Toronto Metropolitan University
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Gold Nanoparticle Quantification With Total Reflection X-ray Fluoresence

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posted on 2024-03-18, 16:28 authored by Gabriella Mankovskii

The quantification of gold nanoparticle (AuNP) uptake is of importance to a variety of therapeutic, diagnostic and theranostic applications. In particular, the accurate assessment of AuNP delivery remains challenging as current approaches employ cumbersome sample preparation methods. In this work, an easy-to-use and accurate Total reflection X-Ray Fluorescence (TXRF) protocol capable of measuring AuNP uptake in cell suspensions, slices of tissues and blood was developed. Specifically, a TXRF method was optimized and compared with the established technique of inductively coupled plasma atomic emission spectroscopy (ICP-AES) using 10 nm reference material AuNPs. TXRF recovery was nearly 100% while ICP-AES underestimated the Au concentration by nearly 80%. This finding has important implications for the accurate assessment of AuNP uptake using the current ICP-AES wet digestion protocols, and it reveals the effectiveness of TXRF protocols developed here. To extend the potential of TXRF for directly quantifying AuNP uptake in tissues, a theoretical model was first developed, and the impact of sample heterogeneity was investigated. This Monte Carlo based simulation toolkit enabled modelling of all the components of benchtop TXRF spectrometer as well the construction of various thin samples. The modeled TXRF spectra yielded nearly 100% recovery of Au regardless of the spatial distribution of the samples. The direct quantification capabilities of TXRF were also demonstrated experimentally using Au solution and AuNPs that were deposited either above or below thin slices of tissue. A 100% quantification accuracy was observed for all sample permutations tested. These findings strongly suggest that direct quantifications of AuNP uptake can be performed on slices of tissue, complementing histological examinations. The capabilities of TXRF for quantifying the concentration of AuNPs in blood was also investigated. Reference Au solutions and AuNPs in whole blood, plasma, and red blood cell suspensions were analyzed with different dilutants and dilution factors. Near 100% recovery was obtained, provided appropriate sample pre-treatment is employed. This offers a fast and easy to use method for quantifying AuNP-blood interactions. This dissertation provides the foundations for TXRF to become a rapid and accurate tool that can contribute to AuNP quantification in tumor cells, tissues and blood, a topic of interest to nanoparticle research.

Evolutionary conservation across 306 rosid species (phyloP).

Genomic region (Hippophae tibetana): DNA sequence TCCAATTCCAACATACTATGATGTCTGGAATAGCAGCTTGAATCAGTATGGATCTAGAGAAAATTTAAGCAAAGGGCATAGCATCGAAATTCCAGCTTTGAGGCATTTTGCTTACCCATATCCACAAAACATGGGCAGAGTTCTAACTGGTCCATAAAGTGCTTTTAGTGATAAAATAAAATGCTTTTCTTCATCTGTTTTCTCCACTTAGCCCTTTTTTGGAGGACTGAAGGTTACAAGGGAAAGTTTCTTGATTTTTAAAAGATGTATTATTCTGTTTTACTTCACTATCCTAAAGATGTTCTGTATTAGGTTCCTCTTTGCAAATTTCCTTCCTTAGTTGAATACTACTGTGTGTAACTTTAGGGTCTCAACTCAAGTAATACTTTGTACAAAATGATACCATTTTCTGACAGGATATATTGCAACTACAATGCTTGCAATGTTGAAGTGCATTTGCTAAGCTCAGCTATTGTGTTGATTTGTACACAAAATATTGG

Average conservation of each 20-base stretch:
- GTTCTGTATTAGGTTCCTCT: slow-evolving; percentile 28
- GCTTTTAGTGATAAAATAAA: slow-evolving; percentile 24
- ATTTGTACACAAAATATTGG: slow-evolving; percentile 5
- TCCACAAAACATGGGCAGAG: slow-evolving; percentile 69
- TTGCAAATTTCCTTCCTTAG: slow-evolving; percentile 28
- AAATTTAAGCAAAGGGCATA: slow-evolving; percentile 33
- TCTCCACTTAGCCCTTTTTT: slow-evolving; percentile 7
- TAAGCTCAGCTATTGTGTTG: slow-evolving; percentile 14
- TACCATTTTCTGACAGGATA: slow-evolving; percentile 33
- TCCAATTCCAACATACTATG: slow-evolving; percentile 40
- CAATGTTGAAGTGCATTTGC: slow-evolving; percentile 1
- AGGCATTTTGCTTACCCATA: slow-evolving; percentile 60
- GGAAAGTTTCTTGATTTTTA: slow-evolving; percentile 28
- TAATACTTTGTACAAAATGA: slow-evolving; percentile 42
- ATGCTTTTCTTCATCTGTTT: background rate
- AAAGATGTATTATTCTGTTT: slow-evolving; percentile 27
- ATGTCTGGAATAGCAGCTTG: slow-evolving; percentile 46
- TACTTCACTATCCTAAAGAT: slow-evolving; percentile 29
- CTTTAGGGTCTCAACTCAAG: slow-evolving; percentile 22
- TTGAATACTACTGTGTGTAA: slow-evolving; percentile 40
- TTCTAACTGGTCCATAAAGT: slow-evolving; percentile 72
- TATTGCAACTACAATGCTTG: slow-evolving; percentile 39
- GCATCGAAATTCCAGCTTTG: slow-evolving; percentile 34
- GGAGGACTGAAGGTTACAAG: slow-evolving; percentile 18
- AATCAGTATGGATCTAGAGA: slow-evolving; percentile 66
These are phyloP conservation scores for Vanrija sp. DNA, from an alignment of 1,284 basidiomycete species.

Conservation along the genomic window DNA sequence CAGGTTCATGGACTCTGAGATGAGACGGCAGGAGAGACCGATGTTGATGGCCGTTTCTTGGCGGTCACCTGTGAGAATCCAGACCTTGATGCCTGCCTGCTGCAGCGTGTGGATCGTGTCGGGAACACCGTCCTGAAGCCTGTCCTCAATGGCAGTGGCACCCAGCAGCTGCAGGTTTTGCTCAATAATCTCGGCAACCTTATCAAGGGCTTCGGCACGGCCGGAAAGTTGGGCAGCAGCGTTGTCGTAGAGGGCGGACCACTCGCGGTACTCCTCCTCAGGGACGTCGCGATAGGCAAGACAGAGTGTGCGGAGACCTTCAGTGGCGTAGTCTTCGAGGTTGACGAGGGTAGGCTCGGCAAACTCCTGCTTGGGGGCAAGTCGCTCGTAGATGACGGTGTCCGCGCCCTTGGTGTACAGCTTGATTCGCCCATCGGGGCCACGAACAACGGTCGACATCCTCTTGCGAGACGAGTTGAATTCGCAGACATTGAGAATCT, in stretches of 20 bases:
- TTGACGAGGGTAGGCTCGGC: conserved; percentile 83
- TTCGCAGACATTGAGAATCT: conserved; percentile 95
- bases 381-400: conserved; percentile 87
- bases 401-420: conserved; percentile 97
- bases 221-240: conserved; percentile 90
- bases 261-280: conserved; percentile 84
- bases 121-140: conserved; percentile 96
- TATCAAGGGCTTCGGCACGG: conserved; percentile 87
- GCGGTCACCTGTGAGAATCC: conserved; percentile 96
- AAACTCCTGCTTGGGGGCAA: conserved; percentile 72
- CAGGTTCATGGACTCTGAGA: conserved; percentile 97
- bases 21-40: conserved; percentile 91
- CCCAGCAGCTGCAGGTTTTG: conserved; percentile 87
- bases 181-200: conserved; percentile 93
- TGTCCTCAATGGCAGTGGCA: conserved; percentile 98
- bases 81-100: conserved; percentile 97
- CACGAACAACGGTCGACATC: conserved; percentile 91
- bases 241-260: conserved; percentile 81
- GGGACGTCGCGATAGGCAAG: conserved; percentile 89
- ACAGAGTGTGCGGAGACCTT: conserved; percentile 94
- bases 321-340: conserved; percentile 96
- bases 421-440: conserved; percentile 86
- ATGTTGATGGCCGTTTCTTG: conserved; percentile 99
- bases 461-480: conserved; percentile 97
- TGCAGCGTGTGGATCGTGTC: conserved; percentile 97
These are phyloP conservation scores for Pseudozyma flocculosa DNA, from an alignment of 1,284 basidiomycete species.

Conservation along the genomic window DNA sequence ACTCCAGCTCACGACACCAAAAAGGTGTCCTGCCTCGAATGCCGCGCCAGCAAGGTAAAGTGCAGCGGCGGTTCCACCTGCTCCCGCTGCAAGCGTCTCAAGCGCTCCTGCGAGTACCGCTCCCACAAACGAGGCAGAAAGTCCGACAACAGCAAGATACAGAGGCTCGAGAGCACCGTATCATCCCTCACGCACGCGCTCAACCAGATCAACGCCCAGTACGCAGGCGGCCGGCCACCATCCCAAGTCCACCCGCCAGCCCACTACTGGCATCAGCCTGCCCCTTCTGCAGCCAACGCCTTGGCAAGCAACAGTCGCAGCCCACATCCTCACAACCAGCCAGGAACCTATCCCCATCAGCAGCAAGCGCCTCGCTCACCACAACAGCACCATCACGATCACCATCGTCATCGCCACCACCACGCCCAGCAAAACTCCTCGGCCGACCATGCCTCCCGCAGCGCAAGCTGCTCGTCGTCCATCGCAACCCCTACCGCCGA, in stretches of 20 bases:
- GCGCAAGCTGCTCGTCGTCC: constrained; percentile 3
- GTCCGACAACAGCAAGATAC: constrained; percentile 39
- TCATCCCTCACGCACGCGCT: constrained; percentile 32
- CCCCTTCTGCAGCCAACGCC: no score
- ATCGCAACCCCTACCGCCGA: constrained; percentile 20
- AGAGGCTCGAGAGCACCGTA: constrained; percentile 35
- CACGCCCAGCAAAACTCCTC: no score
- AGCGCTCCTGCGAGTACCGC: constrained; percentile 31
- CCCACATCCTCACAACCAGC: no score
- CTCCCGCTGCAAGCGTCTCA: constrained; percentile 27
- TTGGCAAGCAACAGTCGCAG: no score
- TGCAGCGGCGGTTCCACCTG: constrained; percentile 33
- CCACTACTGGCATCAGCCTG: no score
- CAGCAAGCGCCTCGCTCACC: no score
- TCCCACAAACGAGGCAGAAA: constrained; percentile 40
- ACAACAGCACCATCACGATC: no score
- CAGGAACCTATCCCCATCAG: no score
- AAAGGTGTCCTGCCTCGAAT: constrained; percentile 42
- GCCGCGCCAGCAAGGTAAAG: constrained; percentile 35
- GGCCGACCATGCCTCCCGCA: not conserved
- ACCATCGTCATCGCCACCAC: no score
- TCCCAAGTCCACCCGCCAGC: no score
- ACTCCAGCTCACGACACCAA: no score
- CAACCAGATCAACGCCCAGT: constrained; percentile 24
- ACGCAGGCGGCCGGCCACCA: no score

• Doctor of Philosophy


  • Biomedical Physics

Granting Institution

Ryerson University

LAC Thesis Type

  • Dissertation

Thesis Advisor

Ana Pejovic-Milic



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    Biomedical Physics (Theses)


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